Soluble epoxide hydrolase and ischemic cardiomyopathy

International Journal of Cardiology
Ting-Ting ZhaoShui-Ping Zhao

Abstract

The development of cardiovascular disease has been linked to lowered levels of epoxyeicosatrienoic acids (EETs) in the cardiovascular system. Ischemic cardiomyopathy is caused by atherosclerotic lesions in multi-coronary arteries especially diffusive lesions, which can lead to severe myocardial dysfunction, heart enlargement, heart failure, or arrhythmia, and so on. The EETs are metabolized by the soluble epoxide hydrolase (sEH) encoded by the EPHX2 gene that has several known polymorphisms. The EPHX2 gene polymorphism is associated with sEH catalytic activity and various cardiovascular diseases. sEH is distributed in a variety of organs and tissues and regulated by multiple factors. Research in the area has led to the presence of multiple powerful soluble epoxide hydrolase inhibitors (sEHIs), whose molecular structure and function has been optimized gradually. sEHIs increase EETs' concentration by inhibiting hydration of EETs into their corresponding vicinal diols. EETs are important signaling molecules and known as endothelium-derived hyperpolarizing factors (EDHF). sEHIs have been developed for their ability to prevent atherosclerosis, dilate the coronary artery, promote angiogenesis, ameliorate postischemic recovery of hear...Continue Reading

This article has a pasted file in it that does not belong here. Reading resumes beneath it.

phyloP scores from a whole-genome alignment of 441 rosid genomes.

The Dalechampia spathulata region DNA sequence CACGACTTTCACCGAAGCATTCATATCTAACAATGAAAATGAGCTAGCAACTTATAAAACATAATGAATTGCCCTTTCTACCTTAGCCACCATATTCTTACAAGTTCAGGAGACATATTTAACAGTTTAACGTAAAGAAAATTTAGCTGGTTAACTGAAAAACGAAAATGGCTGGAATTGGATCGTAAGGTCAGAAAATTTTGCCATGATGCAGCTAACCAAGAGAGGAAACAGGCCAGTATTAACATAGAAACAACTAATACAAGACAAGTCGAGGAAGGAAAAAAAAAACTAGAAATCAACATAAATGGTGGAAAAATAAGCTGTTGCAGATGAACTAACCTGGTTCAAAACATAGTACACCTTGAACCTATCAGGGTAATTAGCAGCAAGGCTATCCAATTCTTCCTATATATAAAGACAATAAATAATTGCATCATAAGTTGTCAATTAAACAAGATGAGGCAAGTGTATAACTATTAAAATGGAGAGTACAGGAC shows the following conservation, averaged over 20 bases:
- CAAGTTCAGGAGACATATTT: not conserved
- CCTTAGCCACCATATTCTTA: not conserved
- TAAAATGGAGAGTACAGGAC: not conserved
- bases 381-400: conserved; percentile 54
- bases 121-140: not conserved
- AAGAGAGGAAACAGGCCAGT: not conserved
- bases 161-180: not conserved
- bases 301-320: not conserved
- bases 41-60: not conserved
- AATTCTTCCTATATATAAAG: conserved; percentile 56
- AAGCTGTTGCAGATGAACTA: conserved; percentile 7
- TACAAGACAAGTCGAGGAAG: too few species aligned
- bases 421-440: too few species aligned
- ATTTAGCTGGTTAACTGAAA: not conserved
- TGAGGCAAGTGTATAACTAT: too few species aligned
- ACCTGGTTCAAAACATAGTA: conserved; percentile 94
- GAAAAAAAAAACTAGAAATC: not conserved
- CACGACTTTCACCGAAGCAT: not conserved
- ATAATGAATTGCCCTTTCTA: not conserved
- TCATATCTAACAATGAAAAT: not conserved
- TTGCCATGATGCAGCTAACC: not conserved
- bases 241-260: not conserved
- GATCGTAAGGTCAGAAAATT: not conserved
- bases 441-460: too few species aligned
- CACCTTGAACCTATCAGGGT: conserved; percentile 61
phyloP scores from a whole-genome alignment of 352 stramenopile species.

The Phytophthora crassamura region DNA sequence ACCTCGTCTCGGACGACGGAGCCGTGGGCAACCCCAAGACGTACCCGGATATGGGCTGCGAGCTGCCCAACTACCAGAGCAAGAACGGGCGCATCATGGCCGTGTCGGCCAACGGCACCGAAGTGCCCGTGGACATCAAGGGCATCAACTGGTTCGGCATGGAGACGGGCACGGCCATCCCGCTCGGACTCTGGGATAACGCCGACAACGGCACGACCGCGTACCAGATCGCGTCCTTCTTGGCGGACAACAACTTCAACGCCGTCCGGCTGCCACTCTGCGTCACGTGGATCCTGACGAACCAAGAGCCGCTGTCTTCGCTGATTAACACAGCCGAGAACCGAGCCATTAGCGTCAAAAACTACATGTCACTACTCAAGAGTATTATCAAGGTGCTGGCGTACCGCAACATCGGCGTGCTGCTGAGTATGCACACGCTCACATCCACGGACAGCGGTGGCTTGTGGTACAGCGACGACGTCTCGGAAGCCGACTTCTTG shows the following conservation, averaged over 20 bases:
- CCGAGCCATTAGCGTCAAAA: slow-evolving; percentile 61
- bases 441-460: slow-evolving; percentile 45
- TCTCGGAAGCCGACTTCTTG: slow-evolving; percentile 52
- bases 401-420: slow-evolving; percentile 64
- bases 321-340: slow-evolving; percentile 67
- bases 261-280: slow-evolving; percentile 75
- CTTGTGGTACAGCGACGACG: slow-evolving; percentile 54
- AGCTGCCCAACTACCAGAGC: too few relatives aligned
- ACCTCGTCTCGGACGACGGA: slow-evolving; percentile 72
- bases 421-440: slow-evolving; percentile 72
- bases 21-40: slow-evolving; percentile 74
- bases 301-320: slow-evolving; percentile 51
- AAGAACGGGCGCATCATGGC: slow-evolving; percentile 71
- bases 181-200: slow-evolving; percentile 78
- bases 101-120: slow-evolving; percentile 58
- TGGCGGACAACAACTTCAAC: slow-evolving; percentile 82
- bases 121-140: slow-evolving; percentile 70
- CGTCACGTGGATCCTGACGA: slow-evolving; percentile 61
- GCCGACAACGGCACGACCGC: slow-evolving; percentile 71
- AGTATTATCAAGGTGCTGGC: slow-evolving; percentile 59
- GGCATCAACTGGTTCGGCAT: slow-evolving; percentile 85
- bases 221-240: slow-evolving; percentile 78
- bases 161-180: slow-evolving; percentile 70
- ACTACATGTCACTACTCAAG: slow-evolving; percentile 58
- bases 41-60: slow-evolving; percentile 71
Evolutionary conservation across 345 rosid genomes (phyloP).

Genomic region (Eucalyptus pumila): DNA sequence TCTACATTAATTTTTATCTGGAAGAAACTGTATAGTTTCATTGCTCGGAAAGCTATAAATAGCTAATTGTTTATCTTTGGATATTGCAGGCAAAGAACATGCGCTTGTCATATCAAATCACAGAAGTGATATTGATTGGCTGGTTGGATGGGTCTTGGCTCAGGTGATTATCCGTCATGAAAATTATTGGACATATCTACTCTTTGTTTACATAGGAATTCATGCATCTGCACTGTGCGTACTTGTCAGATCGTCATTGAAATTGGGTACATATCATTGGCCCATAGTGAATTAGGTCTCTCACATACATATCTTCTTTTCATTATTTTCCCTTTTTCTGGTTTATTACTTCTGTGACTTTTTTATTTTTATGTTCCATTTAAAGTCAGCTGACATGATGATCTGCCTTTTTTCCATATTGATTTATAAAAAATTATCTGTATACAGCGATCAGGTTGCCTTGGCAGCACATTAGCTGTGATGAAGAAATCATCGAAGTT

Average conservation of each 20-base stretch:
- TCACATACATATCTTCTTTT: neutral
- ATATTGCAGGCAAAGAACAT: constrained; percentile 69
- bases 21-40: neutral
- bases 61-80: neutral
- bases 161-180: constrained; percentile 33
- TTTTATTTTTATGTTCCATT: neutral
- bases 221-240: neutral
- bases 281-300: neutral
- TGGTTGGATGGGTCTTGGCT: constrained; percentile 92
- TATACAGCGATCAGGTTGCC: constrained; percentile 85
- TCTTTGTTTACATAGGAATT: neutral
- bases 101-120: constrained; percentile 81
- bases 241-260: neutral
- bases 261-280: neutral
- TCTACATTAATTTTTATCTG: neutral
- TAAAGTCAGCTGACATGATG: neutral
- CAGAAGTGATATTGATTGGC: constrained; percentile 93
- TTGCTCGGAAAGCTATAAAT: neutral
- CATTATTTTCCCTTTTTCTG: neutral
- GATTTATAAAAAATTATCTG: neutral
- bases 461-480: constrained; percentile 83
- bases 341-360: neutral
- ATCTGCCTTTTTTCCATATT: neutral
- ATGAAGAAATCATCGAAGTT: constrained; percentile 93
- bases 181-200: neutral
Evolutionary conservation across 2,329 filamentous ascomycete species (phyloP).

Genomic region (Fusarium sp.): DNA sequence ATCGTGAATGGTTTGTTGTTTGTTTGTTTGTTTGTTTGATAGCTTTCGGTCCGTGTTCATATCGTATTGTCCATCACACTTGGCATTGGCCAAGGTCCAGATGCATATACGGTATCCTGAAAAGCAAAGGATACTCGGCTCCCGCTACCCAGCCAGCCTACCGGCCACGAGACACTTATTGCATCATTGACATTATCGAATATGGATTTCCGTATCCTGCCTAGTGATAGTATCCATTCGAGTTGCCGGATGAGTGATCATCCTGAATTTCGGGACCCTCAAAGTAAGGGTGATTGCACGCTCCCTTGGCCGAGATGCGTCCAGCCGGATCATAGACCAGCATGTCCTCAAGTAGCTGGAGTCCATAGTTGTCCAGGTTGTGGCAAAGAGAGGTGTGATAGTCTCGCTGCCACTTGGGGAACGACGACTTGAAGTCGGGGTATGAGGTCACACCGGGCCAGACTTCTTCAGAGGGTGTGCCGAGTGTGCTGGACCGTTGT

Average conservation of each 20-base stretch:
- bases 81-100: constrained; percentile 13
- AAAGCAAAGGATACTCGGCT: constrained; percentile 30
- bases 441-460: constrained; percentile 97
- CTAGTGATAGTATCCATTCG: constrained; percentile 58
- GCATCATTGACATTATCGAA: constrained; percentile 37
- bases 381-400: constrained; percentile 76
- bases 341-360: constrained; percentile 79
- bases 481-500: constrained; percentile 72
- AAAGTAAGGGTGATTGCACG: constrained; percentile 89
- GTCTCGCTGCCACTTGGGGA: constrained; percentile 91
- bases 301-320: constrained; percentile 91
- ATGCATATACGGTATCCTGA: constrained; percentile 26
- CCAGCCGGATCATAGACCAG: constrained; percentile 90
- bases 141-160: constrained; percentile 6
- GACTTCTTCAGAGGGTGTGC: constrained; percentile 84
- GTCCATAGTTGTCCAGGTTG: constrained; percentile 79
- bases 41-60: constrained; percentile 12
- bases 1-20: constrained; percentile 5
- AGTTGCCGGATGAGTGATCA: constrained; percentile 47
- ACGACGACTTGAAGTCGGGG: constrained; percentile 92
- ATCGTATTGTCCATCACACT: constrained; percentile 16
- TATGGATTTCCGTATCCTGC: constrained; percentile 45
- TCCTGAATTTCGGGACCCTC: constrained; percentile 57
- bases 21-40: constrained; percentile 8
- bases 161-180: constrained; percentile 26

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Mar 16, 2021·Frontiers in Physiology·Jinsheng Lai, Chen Chen

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